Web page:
Anthony Masters’ “The Cracked Smile” is another sullen yarn about a ghost trapped in an endless cycle of pain. Ian lives with his aunt, who asks her nephew to stay out of the attic. What does Ian do? Go in the attic, of course. The discovery of a broken doll only exposes family secrets and urges Ian to set things right. It’s not the most novel story, is it? Jill Bennett’s “The Other Room” is not only an improvement on the last tale, it embodies the book’s title. After having trouble finding a permanent living situation, Martin and his mother move into a flat where the son, and only the son, sees an extra room inhabited by a ghostly mom and her two kids. Martin becomes obsessed with this other family, seeing as his own mother neglects him. How “The Other Room” wraps up is shockingly bleak.

Ian Strachan went on to write the award-winning novel The Boy in the Bubble in 1993. Here he pens a straightforward “good versus evil” tale. In “The Chime Child,” a family, jaded by the commercialization of Christmas, rents a parsonage for the holidays. The daughter, Christy, soon gets caught up in an annual battle between two spirits, and only she can stop evil from winning again. It’s an adventurous, if not colorless, short with clear and defined stakes.

She found me crouched on the floor, staring at Crespian and Clairan, who were staring back at me. They did not skate anymore.

Next up is the story that the book’s cover art is inspired by; Joan Aiken’s “Crespian and Clairan” is the nastiest chapter of this whole omnibus. A loathsome, entitled boy becomes green with envy when his asthmatic and frequently ill cousin receives a pair of skating dolls for Christmas. Jealousy becomes wrongdoing, and the boy’s scheme to take the dolls for himself ends harshly. The penultimate entry, thought to be influenced by a piece of Robert W. Chambers’ The King in Yellow mythos, is refreshingly unpleasant from start to finish.

Susan Price concludes the book with the period yarn, “Across the Fields.” In a mining area, an impoverished brother and sister, Jon and Emily, find trouble as they fetch a goose for Christmas dinner. The region’s spooky lore comes to light as Jon is challenged to a wrestling match. The winner gets both the goose and the sister. Despite Emily’s protest, Jon accepts and loses (twice). It’s during the scuffle that Emily realizes the other spectators are in fact dead, including the infamous drowned ghost Grace. This final section of the anthology can be challenging at first, with its dialectal language acting as a small obstacle after the previous eight stories were a great deal more contemporary. Even so, “Across the Fields” is a graceful bow before the curtains close.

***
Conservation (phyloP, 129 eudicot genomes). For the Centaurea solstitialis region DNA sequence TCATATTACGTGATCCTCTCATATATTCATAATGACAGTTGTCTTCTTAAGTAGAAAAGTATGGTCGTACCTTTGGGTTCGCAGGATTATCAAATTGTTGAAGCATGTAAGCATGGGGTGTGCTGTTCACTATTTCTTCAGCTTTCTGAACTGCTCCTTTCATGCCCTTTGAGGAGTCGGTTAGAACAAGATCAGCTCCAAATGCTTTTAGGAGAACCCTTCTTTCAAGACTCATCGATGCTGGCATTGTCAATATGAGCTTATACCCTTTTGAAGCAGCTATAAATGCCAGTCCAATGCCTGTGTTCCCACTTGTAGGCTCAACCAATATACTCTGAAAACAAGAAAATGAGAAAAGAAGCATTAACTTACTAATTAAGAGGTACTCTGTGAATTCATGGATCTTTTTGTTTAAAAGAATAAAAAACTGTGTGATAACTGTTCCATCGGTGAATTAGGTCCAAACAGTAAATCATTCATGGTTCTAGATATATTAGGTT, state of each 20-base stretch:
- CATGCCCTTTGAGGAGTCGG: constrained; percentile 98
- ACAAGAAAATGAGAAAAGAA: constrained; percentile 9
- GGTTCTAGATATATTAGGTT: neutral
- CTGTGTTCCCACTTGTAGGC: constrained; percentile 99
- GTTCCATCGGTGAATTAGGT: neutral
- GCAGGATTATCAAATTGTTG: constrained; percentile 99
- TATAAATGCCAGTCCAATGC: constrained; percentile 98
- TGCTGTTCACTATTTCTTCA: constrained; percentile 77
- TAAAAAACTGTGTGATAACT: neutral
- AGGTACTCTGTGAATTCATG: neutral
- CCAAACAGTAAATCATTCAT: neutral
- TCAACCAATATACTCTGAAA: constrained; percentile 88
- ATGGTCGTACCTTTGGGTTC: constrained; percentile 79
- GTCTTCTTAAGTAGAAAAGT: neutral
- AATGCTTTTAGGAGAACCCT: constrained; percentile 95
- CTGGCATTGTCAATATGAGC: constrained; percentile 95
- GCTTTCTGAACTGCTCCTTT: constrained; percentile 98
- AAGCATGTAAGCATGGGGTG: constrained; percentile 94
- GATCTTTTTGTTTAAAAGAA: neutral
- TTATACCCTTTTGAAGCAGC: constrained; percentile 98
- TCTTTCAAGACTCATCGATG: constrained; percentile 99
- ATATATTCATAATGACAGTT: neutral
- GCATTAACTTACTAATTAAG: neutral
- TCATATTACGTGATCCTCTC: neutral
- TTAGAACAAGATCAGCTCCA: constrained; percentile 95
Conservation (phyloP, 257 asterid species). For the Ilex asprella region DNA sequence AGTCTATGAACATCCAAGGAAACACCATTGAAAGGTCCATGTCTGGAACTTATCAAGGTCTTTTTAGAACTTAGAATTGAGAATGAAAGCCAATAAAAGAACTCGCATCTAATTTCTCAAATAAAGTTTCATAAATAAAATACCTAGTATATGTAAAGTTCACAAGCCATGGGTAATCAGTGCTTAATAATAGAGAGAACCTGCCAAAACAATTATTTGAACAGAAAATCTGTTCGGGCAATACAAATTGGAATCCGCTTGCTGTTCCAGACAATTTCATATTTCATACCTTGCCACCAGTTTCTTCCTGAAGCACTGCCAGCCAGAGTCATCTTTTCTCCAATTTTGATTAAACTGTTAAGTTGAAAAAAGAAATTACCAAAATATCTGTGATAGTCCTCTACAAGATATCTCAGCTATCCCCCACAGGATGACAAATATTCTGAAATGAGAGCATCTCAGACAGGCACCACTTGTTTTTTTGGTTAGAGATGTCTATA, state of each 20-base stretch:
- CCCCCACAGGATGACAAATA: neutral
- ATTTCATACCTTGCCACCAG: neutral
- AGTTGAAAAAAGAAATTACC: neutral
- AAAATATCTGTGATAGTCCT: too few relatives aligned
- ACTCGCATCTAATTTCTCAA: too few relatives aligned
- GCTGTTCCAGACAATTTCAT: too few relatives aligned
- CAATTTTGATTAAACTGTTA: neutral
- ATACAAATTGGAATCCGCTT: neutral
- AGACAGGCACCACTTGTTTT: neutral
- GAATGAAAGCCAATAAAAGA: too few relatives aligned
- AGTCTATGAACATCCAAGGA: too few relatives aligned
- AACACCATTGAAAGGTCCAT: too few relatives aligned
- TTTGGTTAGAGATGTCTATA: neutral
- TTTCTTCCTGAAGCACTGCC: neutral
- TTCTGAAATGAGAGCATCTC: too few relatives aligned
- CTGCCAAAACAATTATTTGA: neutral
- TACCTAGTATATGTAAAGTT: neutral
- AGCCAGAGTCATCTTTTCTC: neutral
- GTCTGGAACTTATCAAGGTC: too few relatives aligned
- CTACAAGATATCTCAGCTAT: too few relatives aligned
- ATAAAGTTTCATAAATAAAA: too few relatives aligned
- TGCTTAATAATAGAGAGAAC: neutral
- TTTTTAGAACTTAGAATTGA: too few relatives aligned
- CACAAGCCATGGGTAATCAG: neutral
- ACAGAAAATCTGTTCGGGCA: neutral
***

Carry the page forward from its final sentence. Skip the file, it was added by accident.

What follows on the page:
Haunting Christmas Tales aren’t exactly scary; they’re more cathartic than vengeful. The exceptions stand out as macabre and push the envelope further than expected (“The Other Room” and “Crespian and Clairan” come to mind), and an offering or two are, at the very worst, dull. As a whole, though, this anthology — later followed by Chilling Christmas Tales — is a satisfying source of seasonal scares.

There was a time when the young-adult section of bookstores was overflowing with horror and suspense. These books were easily identified by their flashy fonts and garish cover art. This notable subgenre of YA fiction thrived in the ’80s, peaked in the ’90s, and then finally came to an end in the early ’00s. YA horror of this kind is indeed a thing of the past, but the stories live on at Buried in a Book. This recurring column reflects on the nostalgic novels still haunting readers decades later.